Expert opinion on excessive usePlaying popular games with inexperienced children

At the start of the game, almost every click leads to the goal. But the further players get, the more time and often money they have to invest. Many popular digital games are designed along these lines to maximize profits. If parents want to protect their children from these time and cost traps, they are faced with a problem: parental menus are often so complicated that they offer little support. These are the key findings of a new report on the excessive use of games commissioned by the Commission for the Protection of Minors in the Media (KJM). Ten games popular with children, such as "League of Legends", "FIFA" and "Clash of Clans", were examined.

Originally, games providers earned their money by selling games on data carriers such as DVDs. Although this business model still exists, it is increasingly being replaced by digital distribution channels. The free-to-play model has proven to be particularly profitable. Here, the game can be purchased free of charge. A simple download is all it takes and players can start playing straight away. The providers of these games generate revenue primarily when users spend a lot of time in the game and spend money in in-game stores. As a result, current online games are increasingly using manipulative game mechanics (also known as dark patterns) to lure customers to their screens. These customers include many children and young people. They are particularly susceptible to manipulative designs because they have limited impulse control due to their stage of development.

In addition, video games are a huge part of current youth culture and the leisure behavior of minors. According to the JIM study, 72% of young people aged between 12 and 19 used digital games daily or several times a week in 2023. On average, they spent 1.5 hours a day playing games. Boys play games for an average of 119 minutes a day, almost twice as long as girls at 61 minutes. Only eight percent of twelve to 19-year-olds state that they never play digital games. According to the JIM Study 2023, the most popular games include "Minecraft", "Fortnite" and "FIFA", which were examined in the KJM report now available. Among other things, these games were tested for the following manipulative designs

  • Push messages
  • Reward for daily play
  • Rewards for watching advertisements
  • Punishment for not playing
  • In-app purchases
  • Permanent promotion of a store
  • Use of friends and leaderboards

The study showed that the games popular with children in particular are riddled with manipulative content. They encourage excessive use of these games and increase the likelihood of real money being spent in the game.

In three of the ten games examined (FIFA, League of Legends and Modern Ops), other gambling-like elements such as paid loot boxes were particularly problematic. These are offered in the form of safes, treasure chests or similar, without it being known whether the desired item is actually included. According to current research, loot boxes can promote both problematic gaming and problematic gambling behavior in children and young people.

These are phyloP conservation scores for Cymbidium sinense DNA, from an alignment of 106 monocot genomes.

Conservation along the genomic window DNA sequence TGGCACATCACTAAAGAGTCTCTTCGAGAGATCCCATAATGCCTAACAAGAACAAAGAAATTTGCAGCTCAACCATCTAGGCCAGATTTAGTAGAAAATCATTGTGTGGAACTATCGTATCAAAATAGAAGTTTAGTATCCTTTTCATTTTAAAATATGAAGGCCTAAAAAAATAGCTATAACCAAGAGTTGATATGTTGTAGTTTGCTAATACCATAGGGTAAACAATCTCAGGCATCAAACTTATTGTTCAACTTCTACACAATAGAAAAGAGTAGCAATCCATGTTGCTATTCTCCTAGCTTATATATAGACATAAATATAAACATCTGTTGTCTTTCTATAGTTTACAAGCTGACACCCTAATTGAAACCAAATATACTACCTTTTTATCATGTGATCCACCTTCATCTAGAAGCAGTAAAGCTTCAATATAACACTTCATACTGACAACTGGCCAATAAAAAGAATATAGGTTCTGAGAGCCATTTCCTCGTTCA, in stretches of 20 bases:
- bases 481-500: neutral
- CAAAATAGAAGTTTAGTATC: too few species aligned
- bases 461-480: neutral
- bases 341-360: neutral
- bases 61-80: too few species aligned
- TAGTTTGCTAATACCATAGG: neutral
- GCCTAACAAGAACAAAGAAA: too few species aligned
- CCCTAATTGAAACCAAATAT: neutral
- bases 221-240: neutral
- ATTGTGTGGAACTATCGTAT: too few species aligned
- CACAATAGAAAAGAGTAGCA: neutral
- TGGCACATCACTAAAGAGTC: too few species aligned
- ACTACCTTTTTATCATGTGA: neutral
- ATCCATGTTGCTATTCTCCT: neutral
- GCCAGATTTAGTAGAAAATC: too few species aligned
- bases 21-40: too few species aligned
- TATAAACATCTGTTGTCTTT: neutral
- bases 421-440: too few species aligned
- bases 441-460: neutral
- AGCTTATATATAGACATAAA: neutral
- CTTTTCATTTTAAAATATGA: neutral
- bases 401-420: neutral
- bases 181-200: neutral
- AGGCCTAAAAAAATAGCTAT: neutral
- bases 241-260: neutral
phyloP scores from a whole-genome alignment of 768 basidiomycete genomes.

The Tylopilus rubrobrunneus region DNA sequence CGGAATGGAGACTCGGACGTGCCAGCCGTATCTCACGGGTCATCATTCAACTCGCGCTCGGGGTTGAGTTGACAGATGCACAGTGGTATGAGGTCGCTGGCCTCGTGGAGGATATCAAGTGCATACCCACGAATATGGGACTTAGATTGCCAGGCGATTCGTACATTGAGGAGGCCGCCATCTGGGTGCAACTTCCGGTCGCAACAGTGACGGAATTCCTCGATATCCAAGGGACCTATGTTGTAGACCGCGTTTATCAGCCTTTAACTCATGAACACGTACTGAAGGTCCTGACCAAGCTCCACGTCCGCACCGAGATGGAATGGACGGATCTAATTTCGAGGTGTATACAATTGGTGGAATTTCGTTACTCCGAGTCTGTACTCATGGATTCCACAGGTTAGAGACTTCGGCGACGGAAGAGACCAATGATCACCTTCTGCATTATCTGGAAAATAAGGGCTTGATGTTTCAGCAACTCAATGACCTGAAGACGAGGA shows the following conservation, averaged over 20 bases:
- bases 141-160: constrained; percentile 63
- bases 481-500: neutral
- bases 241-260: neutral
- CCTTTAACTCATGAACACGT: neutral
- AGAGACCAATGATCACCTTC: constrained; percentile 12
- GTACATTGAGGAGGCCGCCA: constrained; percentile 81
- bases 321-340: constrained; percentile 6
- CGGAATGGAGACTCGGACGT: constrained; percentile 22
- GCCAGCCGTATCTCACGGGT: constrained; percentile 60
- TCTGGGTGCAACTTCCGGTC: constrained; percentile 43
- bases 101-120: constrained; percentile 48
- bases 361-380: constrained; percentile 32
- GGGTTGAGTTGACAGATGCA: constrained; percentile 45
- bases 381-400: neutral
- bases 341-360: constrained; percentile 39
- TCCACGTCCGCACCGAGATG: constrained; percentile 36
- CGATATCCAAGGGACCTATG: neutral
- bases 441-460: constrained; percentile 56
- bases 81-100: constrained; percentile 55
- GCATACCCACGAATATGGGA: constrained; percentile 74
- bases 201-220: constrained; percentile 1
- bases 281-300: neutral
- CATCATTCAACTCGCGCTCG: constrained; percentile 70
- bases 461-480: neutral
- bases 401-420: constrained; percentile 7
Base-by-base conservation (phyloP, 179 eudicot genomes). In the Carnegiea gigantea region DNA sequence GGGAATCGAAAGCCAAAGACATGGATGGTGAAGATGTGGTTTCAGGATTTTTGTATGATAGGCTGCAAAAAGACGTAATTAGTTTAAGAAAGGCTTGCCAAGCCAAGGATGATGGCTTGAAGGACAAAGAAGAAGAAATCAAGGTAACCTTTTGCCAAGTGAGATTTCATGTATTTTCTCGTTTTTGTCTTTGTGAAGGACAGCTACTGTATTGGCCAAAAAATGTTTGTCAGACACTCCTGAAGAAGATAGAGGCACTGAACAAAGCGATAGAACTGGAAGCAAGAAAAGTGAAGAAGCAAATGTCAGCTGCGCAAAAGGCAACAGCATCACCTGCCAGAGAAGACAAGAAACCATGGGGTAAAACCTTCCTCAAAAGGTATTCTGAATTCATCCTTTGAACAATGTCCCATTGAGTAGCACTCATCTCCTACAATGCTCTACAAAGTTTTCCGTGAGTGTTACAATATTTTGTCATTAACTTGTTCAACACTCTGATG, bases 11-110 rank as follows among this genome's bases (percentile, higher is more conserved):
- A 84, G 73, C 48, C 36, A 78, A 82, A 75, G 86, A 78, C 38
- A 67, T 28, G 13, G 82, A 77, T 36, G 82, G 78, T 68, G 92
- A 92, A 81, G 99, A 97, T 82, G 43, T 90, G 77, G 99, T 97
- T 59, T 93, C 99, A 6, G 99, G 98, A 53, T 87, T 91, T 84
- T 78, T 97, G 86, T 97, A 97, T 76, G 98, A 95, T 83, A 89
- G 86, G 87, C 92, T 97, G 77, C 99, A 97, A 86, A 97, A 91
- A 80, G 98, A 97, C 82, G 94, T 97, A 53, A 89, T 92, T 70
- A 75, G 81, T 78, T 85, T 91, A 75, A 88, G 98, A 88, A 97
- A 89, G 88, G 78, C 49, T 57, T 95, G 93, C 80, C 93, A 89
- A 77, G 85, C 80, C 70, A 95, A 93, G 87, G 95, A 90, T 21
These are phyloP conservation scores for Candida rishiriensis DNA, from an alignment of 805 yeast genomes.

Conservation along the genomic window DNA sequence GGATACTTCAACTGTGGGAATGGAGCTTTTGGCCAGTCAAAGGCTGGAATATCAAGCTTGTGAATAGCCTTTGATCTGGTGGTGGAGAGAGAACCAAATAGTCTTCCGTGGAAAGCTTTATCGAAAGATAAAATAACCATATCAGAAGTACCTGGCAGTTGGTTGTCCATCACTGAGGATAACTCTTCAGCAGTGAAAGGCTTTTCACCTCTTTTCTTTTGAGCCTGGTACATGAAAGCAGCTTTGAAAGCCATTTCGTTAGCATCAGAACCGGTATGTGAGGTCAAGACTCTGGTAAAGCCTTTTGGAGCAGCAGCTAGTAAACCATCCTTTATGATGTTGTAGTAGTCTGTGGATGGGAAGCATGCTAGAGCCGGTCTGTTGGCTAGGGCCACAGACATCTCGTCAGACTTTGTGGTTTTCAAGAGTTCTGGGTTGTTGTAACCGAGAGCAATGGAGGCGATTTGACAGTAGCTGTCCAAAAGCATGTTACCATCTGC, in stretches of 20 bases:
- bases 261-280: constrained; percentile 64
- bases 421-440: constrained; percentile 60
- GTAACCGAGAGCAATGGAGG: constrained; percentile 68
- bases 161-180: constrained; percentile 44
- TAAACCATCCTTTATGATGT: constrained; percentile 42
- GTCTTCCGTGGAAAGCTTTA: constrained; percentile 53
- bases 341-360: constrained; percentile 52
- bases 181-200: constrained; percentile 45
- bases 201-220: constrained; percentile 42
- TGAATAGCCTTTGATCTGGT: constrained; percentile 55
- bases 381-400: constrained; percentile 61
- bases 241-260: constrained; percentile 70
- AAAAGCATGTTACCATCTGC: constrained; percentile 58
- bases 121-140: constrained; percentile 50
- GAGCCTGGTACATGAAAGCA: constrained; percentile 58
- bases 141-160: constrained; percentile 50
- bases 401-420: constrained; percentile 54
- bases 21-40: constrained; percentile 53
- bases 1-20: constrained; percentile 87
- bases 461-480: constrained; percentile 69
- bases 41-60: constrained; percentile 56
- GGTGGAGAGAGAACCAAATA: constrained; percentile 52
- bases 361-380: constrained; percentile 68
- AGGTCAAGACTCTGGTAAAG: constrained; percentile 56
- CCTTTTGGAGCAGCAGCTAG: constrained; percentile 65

Listening tip: Are mobile games manipulating our children?

Transparent game time information and winning opportunities

Elements such as reliable technical age controls, transparent game time information or information on financial expenditure and winning opportunities for loot boxes could have a risk-reducing effect. The KJM report comes to the conclusion that all games use at least minor approaches to reduce risk. However, according to the researchers, these are often difficult to find. On a positive note, age restrictions are in place if children state their correct age. In most cases, however, the age restrictions can be circumvented by giving the wrong age.

The Entertainment Software Self-Regulation Body (USK), which is responsible for age ratings, introduced new testing rules in January 2023. These now also take into account risks of use in the form of dark patterns and precautionary measures when awarding age ratings, which may result in a higher age rating. One example of this is the game "EA Sports FC" (successor to "FIFA"), which has now been given an age rating of "from 12 years". Additional information (so-called descriptors) is also issued to increase transparency and guidance.

Tip: In-game calculator from Sparkasse

Many games disguise the actual costs with the help of fantasy currencies. What do we really pay when we spend 200 V-Bucks, 500 Robux or 1000 FC Points? The in-game calculator from Sparkasse shows the real prices in euros and thus protects us from cost traps. The calculator is also available as a browser extension and as an app for mobile devices.

How can parents protect their children?

The KJM report comes to the conclusion that, in addition to self-regulation by the games industry and external regulation, for example by state actors, media literacy promotion and prevention are of great importance in order to protect children and young people. The following klicksafe services will help you to support and protect your children in the world of digital games.

In our text we use parts of this press release from the Commission for the Protection of Minors from Harmful Media.